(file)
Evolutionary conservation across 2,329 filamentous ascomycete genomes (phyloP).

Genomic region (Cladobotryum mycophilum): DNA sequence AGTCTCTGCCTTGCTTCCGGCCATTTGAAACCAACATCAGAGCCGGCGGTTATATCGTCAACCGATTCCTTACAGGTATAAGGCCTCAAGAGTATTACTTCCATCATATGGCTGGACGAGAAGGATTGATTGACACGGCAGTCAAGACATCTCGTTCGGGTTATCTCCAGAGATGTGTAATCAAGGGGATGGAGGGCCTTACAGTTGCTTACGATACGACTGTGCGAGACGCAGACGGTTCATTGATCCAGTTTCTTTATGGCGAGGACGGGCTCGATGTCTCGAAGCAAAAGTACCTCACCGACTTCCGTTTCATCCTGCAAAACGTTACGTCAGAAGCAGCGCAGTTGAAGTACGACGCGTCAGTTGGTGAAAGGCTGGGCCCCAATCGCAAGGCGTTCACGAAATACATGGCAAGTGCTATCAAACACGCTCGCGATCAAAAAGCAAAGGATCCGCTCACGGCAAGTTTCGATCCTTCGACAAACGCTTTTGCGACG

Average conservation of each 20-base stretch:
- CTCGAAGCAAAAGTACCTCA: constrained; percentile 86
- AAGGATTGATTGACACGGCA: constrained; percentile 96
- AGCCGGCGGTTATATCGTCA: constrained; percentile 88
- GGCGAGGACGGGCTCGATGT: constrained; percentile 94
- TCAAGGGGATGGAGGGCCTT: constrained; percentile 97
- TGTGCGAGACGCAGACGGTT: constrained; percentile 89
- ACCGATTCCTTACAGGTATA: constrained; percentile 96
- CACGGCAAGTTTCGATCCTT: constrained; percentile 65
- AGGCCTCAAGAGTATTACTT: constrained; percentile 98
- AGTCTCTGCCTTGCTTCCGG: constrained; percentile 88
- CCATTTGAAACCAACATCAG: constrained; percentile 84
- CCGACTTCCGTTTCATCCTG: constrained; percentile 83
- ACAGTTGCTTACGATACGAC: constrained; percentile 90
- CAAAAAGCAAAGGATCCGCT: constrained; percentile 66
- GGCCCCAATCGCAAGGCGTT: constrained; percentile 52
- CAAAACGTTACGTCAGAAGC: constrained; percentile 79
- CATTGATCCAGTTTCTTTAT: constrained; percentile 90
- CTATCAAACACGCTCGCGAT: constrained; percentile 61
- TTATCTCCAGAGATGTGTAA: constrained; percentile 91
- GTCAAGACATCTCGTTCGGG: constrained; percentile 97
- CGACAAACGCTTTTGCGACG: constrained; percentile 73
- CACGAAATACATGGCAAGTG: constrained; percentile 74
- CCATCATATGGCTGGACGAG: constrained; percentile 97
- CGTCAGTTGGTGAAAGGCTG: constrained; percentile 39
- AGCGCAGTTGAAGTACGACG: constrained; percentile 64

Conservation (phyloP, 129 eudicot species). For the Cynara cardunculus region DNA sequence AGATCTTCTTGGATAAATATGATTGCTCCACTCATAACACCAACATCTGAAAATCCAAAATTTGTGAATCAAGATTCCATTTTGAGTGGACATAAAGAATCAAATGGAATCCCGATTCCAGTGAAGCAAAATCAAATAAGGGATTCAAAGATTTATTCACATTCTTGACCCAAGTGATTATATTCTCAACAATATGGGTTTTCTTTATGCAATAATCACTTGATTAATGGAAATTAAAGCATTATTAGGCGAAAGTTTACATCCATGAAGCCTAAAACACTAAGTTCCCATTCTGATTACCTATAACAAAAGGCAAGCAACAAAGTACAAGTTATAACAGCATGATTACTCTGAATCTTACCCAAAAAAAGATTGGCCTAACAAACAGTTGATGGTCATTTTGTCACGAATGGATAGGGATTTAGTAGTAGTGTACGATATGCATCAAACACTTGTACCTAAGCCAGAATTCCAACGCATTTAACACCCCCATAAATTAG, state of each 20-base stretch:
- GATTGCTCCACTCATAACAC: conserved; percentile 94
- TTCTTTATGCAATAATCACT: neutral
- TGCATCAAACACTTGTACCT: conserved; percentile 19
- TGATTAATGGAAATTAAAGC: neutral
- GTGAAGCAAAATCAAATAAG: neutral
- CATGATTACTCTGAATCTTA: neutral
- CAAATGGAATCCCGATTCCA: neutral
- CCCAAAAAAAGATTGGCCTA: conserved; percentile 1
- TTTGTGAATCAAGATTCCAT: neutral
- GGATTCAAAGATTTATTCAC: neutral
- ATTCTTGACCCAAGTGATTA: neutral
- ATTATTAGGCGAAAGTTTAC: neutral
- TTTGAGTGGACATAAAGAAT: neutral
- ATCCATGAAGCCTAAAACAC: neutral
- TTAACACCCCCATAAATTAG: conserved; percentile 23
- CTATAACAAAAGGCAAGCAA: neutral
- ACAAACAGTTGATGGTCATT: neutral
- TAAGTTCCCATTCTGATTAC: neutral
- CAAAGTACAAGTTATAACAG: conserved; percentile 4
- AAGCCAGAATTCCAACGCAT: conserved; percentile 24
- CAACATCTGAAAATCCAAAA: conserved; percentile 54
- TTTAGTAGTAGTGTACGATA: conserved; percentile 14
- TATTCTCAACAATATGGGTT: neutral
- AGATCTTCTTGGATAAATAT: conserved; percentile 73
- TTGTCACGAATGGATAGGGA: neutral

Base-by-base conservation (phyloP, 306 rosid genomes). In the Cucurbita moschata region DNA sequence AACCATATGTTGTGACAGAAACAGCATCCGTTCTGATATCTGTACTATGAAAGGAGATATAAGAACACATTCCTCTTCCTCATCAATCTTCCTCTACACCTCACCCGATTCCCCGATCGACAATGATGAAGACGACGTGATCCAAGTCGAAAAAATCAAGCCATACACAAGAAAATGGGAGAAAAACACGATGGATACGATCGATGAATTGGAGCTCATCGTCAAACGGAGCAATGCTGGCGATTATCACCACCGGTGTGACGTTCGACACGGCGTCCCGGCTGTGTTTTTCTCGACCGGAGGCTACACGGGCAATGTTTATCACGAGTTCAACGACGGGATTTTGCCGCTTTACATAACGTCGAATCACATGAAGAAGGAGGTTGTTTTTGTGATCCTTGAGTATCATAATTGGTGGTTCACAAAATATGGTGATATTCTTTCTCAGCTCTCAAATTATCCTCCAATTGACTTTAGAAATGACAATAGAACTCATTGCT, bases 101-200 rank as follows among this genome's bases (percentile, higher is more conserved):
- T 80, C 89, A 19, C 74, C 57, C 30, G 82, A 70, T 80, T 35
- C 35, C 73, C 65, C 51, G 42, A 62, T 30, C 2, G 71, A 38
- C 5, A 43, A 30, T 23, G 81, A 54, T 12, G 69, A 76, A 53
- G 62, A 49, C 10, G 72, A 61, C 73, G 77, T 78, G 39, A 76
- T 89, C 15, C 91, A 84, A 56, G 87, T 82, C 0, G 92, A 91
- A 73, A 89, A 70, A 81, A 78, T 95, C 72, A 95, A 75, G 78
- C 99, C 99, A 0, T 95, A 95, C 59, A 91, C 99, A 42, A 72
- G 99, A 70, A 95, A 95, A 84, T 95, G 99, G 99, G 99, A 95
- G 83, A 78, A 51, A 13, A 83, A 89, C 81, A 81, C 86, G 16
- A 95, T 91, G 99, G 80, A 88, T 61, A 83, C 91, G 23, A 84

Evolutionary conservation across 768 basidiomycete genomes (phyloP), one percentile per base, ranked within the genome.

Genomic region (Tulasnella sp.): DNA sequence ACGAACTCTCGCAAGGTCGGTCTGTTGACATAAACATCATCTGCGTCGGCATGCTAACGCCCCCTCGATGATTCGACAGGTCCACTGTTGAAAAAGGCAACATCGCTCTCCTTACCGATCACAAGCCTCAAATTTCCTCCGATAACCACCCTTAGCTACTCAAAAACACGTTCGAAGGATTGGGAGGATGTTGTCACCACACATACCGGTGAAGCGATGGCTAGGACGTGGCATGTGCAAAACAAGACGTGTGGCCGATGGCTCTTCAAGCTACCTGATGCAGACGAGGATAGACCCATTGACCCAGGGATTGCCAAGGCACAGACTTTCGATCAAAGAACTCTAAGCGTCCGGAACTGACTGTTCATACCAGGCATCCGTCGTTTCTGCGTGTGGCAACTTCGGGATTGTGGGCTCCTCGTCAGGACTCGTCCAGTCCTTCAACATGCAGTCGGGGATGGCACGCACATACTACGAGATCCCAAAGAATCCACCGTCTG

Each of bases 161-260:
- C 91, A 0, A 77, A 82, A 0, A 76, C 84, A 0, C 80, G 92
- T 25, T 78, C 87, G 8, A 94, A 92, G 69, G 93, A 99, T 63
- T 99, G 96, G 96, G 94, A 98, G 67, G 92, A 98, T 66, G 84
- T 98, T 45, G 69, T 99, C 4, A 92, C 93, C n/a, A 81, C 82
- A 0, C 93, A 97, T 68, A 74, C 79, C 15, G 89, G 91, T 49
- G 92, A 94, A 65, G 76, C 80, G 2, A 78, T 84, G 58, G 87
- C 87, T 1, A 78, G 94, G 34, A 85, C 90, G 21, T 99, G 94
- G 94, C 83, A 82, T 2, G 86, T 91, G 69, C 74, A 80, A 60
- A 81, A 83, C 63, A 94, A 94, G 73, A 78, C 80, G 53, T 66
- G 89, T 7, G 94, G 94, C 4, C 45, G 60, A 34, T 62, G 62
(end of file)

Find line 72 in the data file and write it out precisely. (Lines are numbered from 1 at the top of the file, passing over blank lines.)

- T 98, T 45, G 69, T 99, C 4, A 92, C 93, C n/a, A 81, C 82